The articles about “retarded” relatives were interesting, but I assumed it was only a problem of an older generation. Some years ago I worked for an organization that provides assisted housing for developmentally disabled adults, and they said that several times a year, particularly in the Bronx, the police would come to them for help—a baby boom-age developmentally disabled adult was found when his/her elderly parent caretaker died.
Many times the neighbors hadn’t even known the person existed. Baby boomers weren’t institutionalized, missed the availability of mainstreaming or even special education services, and the parents were still afraid of opprobrium, so they kept them home. The opprobrium was real—I remember quite distinctly a developmentally disabled neighbor who was in my kindergarten class, and the teacher was merciless against her. The parents finally took her out of school in first grade, but I never knew where she went to school after that, as it was before special ed. classes. Some things we take for granted nowadays.
by Nora Lee Mandel
My divorce is very imminent and I feel that I would like to mark this in a more personal way than just a piece of paper from the local court.
For me, divorce is a rite of passage as much as any other life-changing event. I am looking for some form of idea of ceremony or ritual that would help me express my feelings about this change in my life.
Other milestones in one’s life have established forms of expression: puberty by a bat mitzvah, commitment to another by a wedding, death by a funeral, even menstruation by performing the ritual of the mikvah, etceteras and etceteras.
I thought that in America and especially amongst Jewish women’s more feminist element, there would have been exploration of this type of thing. You said that you knew of a pamphlet on different rites of passage, which did touch on divorce.
by Susan Goldstein
New York, NY
[For a packet of original LILITH articles on new rituals and celebrations, including those for divorce, send $12 (check or credit card) to LILITH, 250 West 57th Street, Suite 2432, New York NY 10107; or e-mail your credit card order, with mailing address, to firstname.lastname@example.org.]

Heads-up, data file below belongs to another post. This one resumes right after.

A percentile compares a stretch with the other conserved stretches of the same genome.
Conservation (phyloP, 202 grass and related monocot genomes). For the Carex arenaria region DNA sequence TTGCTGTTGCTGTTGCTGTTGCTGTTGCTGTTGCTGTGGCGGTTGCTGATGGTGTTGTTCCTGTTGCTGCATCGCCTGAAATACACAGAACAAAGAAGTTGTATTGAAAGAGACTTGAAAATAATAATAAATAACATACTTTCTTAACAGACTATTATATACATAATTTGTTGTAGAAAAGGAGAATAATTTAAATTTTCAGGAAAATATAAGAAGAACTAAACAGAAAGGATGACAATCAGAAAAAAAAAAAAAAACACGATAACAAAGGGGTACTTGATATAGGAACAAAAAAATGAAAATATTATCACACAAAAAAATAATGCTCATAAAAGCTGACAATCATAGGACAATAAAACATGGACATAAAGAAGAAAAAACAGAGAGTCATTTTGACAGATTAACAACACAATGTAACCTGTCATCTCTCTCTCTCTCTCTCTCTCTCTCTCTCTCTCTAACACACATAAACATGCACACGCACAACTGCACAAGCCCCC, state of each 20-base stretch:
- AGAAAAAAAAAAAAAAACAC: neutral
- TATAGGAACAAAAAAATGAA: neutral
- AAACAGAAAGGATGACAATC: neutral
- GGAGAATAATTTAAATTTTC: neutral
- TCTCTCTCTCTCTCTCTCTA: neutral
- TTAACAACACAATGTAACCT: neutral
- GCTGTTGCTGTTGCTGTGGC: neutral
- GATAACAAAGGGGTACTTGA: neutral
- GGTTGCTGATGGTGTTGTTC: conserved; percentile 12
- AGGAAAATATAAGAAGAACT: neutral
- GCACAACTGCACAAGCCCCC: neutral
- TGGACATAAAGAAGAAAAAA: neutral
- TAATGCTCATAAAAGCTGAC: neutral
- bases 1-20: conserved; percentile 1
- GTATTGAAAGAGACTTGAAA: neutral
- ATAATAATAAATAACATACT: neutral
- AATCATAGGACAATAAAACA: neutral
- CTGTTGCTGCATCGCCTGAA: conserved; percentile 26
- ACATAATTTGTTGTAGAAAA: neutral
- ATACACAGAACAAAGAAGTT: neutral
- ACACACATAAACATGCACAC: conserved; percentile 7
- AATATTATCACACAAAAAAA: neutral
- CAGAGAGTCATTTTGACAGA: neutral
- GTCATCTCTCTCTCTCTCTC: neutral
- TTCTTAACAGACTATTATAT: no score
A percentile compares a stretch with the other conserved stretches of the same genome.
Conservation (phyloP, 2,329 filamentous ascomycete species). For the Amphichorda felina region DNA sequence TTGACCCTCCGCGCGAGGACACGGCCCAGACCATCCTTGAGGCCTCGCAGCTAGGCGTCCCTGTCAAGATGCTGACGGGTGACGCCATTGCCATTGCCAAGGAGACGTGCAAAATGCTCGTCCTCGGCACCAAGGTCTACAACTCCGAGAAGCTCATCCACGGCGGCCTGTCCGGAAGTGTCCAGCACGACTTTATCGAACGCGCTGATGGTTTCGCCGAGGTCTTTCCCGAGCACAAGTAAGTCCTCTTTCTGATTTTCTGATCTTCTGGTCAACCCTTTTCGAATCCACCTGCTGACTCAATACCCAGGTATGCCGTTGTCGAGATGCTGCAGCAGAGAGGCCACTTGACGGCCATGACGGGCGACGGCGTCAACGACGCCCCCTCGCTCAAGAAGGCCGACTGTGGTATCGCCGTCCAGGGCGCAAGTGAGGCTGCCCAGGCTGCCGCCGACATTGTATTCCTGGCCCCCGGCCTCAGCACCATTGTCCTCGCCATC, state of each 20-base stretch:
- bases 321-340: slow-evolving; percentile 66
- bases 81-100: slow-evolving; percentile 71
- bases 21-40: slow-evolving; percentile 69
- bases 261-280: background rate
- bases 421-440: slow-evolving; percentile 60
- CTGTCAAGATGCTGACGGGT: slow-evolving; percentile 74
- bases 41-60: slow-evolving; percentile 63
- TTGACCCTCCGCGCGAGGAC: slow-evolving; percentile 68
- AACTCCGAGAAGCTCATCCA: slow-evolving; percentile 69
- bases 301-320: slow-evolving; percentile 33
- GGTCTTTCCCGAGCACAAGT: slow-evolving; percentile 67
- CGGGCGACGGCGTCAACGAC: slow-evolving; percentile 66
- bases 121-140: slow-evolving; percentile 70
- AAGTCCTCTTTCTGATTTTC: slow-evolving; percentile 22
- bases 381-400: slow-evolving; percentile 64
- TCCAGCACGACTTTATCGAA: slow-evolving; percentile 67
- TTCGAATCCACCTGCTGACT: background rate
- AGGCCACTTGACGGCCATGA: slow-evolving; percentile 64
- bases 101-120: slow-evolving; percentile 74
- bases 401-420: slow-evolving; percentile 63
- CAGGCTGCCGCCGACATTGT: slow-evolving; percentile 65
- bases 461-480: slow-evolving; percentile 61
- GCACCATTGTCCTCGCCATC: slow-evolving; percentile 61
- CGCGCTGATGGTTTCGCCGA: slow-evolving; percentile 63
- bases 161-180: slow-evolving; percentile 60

The article about Yemenite babies (“Were Yemenite Babies Really Stolen?” Winter 1997) is the same story that friends of mine in Jerusalem suffered when they came from the Kurdish mountains of Iraq to Israel in the early 1950’s. In the settlement camp they were told that their newborn daughter had died, but they knew otherwise. They learned later that a lot of their friends had the same experience. Since they had never lost babies in Iraq, why would this happen in Israel?
They learned many years later that their babies were being given to Holocaust survivors and, yes, after many years of dogged pursuit they did locate their daughter and were reunited after 21 years. This family, in the years since, lost a son in an Israeli war whose body was never found and had children maimed in Machaneh Yehudah by terrorist bombs. That is perhaps why they are politically right-wing.
There are hundreds, if not thousands, of such stories where the Sephardic community, thought of as being very fertile and not too worldly, would believe the Ashkenazim, who were running Israel in those days.
It is really a black mark for all of us.
New York, NY